WA’s worries hinge on the federal government’s insistence that the power sector deliver a ‘‘par’’ contribution to Australia’s national goal of slicing 2005 emissions levels 26 per cent by 2030.
WA energy minister Ben Wyatt said that means the federal government will look to other sectors ‘‘to do the heavy lifting’’ on emissions, potentially hurting his state more because of its heavily reliance on mining and resources.
Western Australia produced more than half Australia’s $209 billion mineral and energy exports last year, according to WA government figures.
Mr Frydenberg said he was hopeful that the government could secure approval on Friday to take the NEG’s design to the next stage in order to get a final sign-off by the states and territories at a follow-up meeting scheduled in Sydney for August.
“Under the [NEG] the electricity sector will be obligated to reduce its emissions by 26 per cent in line with our international commitments,’’ he said.
‘‘This will deliver a more affordable and reliable energy system as we transition to a lower emissions future.”
Changes to the east coast-based national electricity market, to which the NEG applies, must be agreed by all member states.
WA and the Northern Territory are not part of the market, however the package has national implications and Mr Frydenberg says the two jurisdictions could join the NEG in future.
The smallest member of the national electricity market, the ACT, reiterated on Tuesday that the design of the NEG fell short of what will win its final support.
‘‘The policy parameters of the NEG risk an outcome that would be worse than if states and territories continued to lead the way without a NEG in place,’’ said Shane Rattenbury, the territory’s minster for climate change and sustainability.
The ACT said ‘‘serious deficiencies’’ include the weak overall target and the prospect that ACT consumers could end up paying twice for emission reductions for gains already made.
The issue of so-called additionality remains unsolved, with states that do more than the national target at risk of having their efforts taken up by laggards that do less, Mr Rattenbury said.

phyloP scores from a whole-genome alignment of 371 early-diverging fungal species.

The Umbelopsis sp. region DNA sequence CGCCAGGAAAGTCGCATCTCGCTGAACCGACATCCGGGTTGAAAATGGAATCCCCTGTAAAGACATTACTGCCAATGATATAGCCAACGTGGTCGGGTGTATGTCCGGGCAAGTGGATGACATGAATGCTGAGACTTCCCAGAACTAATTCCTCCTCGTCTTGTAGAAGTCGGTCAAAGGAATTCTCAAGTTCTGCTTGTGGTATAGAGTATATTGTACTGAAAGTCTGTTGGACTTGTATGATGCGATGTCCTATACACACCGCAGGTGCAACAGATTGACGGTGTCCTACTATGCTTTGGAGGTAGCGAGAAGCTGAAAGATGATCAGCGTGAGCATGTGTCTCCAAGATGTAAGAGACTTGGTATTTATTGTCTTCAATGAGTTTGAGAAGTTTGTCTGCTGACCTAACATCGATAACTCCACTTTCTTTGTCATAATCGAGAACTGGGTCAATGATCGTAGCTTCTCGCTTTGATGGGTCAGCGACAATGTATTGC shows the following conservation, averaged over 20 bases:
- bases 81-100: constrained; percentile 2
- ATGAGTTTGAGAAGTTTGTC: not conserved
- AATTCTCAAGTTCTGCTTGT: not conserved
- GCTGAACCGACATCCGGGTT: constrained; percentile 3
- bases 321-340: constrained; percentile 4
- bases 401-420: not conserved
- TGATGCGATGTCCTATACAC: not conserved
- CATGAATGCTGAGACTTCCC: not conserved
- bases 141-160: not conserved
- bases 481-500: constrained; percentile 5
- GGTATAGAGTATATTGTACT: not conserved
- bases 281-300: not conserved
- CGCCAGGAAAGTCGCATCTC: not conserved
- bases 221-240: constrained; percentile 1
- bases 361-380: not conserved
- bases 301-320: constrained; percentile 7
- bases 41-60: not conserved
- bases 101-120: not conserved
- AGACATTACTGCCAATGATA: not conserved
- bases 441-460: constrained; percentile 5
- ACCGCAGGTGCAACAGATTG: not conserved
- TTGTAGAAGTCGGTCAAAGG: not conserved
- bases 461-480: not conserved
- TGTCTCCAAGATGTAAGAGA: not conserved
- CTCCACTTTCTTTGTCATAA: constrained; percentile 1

Meanwhile, consultancy Green Energy Markets says renewable energy’s rapid expansion is outpacing projections used in the NEG, underscoring the scope for a much higher emissions target.
Their analysis says the NEG is based on an estimated 9271 megawatts of new renewable energy capacity being added to the national electricity market by 2030. However, wind, solar and other clean energy projects already under construction or to be supported by government auctions will alone deliver 9691 megawatts.
The surge in renewables meant the NEG’s emissions target was ‘‘completely inadequate’’, Green Energy Markets analysis director Tristan Edis said.
‘‘It’s not driving any emissions reductions and it’s not even business as usual.’’
Small-scale solar, such as rooftop panels on homes and factories, are also running far ahead of the level modelled for the NEG by Frontier Economics.
The economics consultancy was commissioned at the end of 2017 by the Energy Security Board.
Rising power bills and falling costs for solar panels triggered a record monthly record of 127 megawatts of capacity being installed last month, Green Energy Markets said.
Not only are installations up 56 per cent more than for the first quarter for 2017, the rate is about 50 per cent more than assumed in the economic modelling of the NEG, the group said.